Soldier gets headstone after 80 years
By all accounts, Clement Joseph Skelly was a scallywag.
He died on July 6, 1934 from exposure after he was found on the roadside between Waharoa and Matamata. Police estimate he was aged about 48 or 50 but with no family to claim him, no-one was ever sure.
A Waikato police file notes that when he was found, his only possessions were three war medals and a pencil in his pocket. His clothes and boots showed the wear of someone down on their luck.
Skelly, who served in both the Australian and New Zealand military, seemed destitute and appeared to have "insufficient means of support," according to a newspaper report at the time.
Private Skelly had gone AWOL at least four times after he was wounded in August 1916, but that doesn't mean he didn't deserve respect after he completed service to his country. That respect was granted to him in a military service at Matamata Cemetery earlier this month, where his headstone was unveiled more than 80 years after he had died.
Veterans' Affairs New Zealand provided the headstone while dignitaries from both the Australian and New Zealand armed services were present for the send-off Skelly never received when he died.
Matamata Piako Mayor Jan Barnes was also at the service and welcomed Skelly home, thanking the armed services for identifying Skelly so the military service could finally be held.
Little is known about the path that took Skelly to a lonely death on a Waikato roadside, but more is known about the time he spent in service.
On January 14, 1902, he enlisted in Australia for service in the Boer War.
When the Great War came, he again answered the call and on August 24, 1915, Skelly enlisted in the 1st Battalion, Auckland Regiment and embarked for Egypt as part of the 8th reinforcements on November 13. He arrived in Egypt on January 15, 1916, and after a short stay he sailed for France on April 6, 1916.
Skelly was wounded in a night attack in France on August 13, 1916, when he received a gunshot wound to his right leg. A period of rehabilitation followed.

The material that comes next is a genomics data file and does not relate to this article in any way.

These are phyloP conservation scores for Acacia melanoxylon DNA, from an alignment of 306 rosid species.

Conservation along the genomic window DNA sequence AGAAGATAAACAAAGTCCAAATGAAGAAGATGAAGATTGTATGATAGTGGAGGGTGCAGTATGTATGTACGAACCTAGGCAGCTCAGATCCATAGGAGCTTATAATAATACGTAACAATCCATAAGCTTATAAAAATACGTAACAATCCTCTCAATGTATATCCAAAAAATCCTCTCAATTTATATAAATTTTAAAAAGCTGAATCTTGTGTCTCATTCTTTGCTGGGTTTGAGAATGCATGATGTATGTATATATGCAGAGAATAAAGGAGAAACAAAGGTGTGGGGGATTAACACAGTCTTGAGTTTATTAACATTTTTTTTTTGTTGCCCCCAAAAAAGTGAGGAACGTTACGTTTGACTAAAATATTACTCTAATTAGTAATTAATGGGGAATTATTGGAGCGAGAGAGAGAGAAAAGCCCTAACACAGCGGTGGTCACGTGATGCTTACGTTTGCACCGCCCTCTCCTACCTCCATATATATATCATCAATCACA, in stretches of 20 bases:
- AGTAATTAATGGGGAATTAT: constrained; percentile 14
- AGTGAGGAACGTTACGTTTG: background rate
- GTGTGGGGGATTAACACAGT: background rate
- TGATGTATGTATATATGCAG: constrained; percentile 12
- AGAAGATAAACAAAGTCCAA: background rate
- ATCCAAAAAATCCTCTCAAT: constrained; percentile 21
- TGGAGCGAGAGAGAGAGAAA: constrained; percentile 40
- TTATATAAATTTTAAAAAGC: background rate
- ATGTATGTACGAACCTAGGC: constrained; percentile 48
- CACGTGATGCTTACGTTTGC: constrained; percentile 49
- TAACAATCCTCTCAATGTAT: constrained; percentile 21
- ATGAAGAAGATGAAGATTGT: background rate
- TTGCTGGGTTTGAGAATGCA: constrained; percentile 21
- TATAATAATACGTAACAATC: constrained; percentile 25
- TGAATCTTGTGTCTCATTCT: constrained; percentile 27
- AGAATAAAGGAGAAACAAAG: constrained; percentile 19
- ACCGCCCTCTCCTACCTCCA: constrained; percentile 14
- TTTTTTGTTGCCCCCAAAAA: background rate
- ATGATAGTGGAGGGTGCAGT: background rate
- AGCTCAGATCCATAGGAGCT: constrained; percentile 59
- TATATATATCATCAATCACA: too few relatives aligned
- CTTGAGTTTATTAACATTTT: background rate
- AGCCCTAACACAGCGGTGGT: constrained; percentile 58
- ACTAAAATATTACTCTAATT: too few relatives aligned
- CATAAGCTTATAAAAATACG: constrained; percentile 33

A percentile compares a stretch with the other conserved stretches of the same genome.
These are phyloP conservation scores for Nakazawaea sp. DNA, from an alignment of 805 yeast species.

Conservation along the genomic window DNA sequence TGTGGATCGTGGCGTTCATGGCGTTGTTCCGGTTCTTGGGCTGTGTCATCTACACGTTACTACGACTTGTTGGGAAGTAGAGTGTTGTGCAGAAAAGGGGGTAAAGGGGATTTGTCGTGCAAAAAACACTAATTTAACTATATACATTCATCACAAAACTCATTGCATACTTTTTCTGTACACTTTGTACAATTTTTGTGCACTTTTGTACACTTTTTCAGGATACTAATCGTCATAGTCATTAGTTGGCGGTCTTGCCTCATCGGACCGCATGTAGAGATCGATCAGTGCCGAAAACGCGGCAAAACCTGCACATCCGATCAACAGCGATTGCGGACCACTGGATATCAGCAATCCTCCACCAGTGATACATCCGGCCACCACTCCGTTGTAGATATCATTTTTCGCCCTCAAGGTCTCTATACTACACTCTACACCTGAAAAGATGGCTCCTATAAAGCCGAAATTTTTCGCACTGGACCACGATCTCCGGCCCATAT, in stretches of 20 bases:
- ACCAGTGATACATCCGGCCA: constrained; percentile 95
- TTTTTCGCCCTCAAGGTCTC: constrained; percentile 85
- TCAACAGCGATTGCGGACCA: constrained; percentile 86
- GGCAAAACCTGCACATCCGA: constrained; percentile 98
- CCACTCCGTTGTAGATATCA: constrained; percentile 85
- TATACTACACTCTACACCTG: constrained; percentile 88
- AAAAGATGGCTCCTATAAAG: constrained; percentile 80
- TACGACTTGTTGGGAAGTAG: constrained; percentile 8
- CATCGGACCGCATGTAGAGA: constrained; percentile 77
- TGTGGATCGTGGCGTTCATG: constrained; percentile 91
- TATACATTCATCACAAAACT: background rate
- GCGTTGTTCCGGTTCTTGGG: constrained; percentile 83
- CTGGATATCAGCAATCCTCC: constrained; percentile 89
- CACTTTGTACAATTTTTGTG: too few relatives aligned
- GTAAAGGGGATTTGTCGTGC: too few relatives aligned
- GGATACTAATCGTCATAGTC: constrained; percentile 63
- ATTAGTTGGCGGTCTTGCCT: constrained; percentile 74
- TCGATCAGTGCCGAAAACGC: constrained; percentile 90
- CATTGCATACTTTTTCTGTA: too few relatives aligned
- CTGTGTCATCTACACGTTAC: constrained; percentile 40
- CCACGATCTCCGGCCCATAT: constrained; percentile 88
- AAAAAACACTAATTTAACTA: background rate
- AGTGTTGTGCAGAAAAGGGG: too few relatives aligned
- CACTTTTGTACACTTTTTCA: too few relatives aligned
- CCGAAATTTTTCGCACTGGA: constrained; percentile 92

In January 1917, Skelly was admitted to hospital with bronchitis and discharged as fit but admitted again in February 1917 with chest complaints. He had surgery that resulted in the loss of a number of his "digits".
He remained in hospital until July 6, 1917, when it was recommended he be evacuated to England for recovery and discharge.
On January 10, 1918, he embarked on MS Arawa and returned to Auckland on March 7, 1918.
He was discharged on May 20, 1918, a man seemingly broken by the war. By then he had completed 156 days on home service and two years and 115 days of active service.
Here the trail of Skelly's life runs cold until his body appeared on that roadside and hence in police records 18 years later.
All to show of his life was that stub of a pencil and the three medals he clung to through the grind of Depression-era poverty.
Waikato police arranged for a pauper's funeral with two police constables digging the grave to avoid the 2/6 sexton's fee.
Skelly's remains have lain in block five, plot 58 of the Matamata Cemetery ever since, with only lawn and a bare concrete border to mark the spot.
WWI historian Professor Glyn Harper said Skelly's story was sad but by no means uncommon as many veterans died penniless while grappling with physical and psychological issues from the war.
"There were many veterans who had no assistance when they came back and many were dealing with issues like shell shock."
While some men received assistance onto a rehabilitation farm, many lived a hand to mouth existence in the Depression years and Skelly was probably one of these.
"There were stories of veterans going around doing odd jobs and anything they could," said Harper.
Even highly decorated veterans fell on hard times, with Victoria Cross recipient Jack Grant's appearance at a relief camp for unemployed men in Paeroa causing outrage in newspapers of the time.